- Pork Shoulder
- Pork Belly
- Sweet Onions
- Kosher Salt
- Crushed Red Pepper
- Garlic Cloves
- Milk Powder
- Sodium Nitrite
- Crushed Ice
- Sausage Casings, if stuffing
Other variations of the recipe include herbs like sage or thyme, but we’d recommend you stick with the basic recipe at first.
Green Onion Sausage
Note that there is another iteration of this dish that seems to have prospered along the Bayou. A green onion sausage recipe emerged at some point in Cajun country, and it offers an interesting twist.
Unlike the South Carolina version, the green onion sausage recipe calls for…well, you guessed it, green onions. The dark green “stems” give the sausage specks of darker color, though folks say it doesn’t hold up as well.
In addition, cajun seasoning seems to be a common addition to green onion sausage.
What Equipment Do I Need to Make Sausage at Home?
Sausage making for beginners, the one thing you need to understand is that it is really not that complicated, but you may not initially have everything you need to make fresh sausage recipes. To make this recipe at home, you may want to invest in a few items that aren’t necessarily standard in many home kitchens.
First, you’ll need a meat grinder. We have an attachment for our Kitchen Aid mixer that we’ve used, but frankly, I don’t love it.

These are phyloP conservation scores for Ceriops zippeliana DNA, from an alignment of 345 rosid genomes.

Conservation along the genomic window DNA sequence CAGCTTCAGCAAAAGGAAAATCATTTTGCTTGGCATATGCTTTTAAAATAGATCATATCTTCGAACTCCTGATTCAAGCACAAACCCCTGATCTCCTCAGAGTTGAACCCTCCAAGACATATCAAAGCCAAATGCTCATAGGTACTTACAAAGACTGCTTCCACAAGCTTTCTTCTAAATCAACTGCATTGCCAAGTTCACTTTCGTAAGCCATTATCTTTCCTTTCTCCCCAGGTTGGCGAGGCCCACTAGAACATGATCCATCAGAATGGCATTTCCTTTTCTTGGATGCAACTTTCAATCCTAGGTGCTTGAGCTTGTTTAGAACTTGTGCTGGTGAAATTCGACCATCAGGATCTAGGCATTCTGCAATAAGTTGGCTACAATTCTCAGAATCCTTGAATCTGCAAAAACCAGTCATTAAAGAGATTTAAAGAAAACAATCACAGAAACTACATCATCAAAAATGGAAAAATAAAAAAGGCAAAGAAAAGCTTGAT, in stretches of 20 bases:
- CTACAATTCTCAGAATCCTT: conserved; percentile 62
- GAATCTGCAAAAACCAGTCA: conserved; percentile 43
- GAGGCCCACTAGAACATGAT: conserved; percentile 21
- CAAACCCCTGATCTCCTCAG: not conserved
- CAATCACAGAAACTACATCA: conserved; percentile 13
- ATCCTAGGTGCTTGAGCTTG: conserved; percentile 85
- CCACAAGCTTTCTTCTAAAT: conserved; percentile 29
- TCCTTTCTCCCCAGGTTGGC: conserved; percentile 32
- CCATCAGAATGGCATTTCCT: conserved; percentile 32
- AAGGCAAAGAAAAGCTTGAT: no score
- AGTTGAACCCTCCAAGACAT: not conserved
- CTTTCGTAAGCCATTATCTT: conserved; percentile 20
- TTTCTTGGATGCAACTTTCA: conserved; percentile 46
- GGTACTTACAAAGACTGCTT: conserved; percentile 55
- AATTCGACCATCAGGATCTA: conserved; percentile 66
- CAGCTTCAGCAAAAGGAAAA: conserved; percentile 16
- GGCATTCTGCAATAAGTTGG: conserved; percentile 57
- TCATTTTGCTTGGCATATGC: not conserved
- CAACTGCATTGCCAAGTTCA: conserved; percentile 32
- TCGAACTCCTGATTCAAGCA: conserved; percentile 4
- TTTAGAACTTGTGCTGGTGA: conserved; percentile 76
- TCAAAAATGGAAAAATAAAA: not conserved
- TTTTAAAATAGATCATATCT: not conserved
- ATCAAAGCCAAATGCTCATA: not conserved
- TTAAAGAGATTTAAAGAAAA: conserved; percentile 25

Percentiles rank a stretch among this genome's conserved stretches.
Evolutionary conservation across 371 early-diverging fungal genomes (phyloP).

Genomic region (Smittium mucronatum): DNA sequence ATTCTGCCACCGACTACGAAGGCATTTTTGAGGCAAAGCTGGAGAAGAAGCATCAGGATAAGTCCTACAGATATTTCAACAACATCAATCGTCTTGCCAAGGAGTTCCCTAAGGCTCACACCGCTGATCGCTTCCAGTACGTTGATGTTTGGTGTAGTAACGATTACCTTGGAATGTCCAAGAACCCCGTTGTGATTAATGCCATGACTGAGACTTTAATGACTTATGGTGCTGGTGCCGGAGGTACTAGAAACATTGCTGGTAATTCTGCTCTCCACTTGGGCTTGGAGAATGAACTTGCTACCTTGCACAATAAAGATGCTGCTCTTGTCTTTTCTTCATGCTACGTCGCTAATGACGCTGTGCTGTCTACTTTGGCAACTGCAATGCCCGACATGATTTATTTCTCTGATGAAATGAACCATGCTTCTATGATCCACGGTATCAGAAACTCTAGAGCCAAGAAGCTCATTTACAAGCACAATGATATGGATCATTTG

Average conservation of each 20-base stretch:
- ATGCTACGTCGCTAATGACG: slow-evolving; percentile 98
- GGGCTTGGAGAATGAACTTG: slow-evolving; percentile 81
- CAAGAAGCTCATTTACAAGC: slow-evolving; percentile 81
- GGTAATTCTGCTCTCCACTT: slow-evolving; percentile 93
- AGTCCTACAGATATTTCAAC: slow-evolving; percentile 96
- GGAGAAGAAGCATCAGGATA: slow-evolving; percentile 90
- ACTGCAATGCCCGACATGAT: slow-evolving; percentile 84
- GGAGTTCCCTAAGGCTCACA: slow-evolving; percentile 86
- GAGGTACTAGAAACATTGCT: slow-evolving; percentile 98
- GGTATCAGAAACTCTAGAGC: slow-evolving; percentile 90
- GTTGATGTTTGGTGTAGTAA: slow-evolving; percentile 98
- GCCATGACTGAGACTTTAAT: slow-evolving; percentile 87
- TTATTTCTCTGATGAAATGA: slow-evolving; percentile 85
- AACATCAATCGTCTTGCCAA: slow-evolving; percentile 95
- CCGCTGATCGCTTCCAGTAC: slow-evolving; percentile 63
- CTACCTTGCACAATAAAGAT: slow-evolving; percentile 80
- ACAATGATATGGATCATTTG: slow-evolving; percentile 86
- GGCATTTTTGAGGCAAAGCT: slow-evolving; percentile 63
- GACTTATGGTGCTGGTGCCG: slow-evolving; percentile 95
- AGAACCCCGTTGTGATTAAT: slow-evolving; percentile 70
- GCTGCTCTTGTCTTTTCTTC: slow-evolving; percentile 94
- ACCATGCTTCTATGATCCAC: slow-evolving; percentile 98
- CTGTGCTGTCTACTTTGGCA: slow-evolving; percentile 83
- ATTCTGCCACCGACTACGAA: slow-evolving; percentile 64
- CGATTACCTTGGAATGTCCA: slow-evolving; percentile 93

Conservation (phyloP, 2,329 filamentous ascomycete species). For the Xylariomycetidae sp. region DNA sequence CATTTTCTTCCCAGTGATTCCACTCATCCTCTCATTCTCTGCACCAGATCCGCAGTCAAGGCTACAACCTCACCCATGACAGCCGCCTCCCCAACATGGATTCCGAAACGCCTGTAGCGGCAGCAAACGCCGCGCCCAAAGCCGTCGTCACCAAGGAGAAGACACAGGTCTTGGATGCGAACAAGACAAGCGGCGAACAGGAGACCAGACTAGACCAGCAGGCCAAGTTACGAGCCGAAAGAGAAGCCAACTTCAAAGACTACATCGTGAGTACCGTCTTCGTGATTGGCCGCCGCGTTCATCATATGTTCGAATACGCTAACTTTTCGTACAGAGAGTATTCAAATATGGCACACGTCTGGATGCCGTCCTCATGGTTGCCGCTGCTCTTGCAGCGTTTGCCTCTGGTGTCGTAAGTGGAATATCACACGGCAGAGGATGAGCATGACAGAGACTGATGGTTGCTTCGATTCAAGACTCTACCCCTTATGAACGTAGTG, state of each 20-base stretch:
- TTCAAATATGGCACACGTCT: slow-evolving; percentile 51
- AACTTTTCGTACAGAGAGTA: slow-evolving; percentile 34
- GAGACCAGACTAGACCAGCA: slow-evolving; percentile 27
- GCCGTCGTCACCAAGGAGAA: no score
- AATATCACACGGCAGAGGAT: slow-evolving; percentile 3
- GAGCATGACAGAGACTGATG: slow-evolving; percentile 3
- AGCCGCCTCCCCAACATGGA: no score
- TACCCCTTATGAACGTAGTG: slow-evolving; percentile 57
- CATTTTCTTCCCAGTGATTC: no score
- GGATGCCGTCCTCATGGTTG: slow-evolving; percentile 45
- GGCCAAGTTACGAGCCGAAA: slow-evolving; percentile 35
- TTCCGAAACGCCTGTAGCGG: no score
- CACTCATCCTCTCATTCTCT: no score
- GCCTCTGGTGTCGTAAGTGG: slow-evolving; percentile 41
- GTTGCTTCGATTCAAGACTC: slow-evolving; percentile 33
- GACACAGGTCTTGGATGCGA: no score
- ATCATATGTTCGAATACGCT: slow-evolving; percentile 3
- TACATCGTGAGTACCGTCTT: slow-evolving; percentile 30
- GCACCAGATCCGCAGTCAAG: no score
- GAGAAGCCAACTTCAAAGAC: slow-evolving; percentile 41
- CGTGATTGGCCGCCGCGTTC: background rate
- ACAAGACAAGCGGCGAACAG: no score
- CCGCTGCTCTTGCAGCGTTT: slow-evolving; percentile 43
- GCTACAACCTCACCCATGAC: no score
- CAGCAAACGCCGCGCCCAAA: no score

For about $30 less than the attachment, you can get a dedicated meat grinder with sausage attachments that will do a nice job.
Another useful tool that every kitchen really should have but often doesn’t is a digital scale.
Now, Chef Elliott’s onion sausage recipe presents most of its measurements in weight. For your convenience, we have provided approximate volume measurements in case you don’t have a scale.
If you’re looking for one on Amazon, the Oxo Good Grips 11-pound scale is the one to get.
Making the Sausage
If you have the equipment, you’ll also need a couple of other unusual ingredients for this onion sausage recipe: milk powder, sodium nitrite, and hog/sausage casings (unless you’re just making loose sausage).
The Sausage Maker’s shop on Amazon is a reliable source if you’d prefer to order online.
Once you have all you need in hand, the process is relatively quick.
One thing to understand is that you want to work with cold ingredients. You’ll begin by lightly freezing the pork for about 45 minutes, and later you’ll grind using crushed ice.
Begin by cubing the pork into small chunks and tossing them into the freezer. While that’s cooling, caramelize your onions with butter and salt.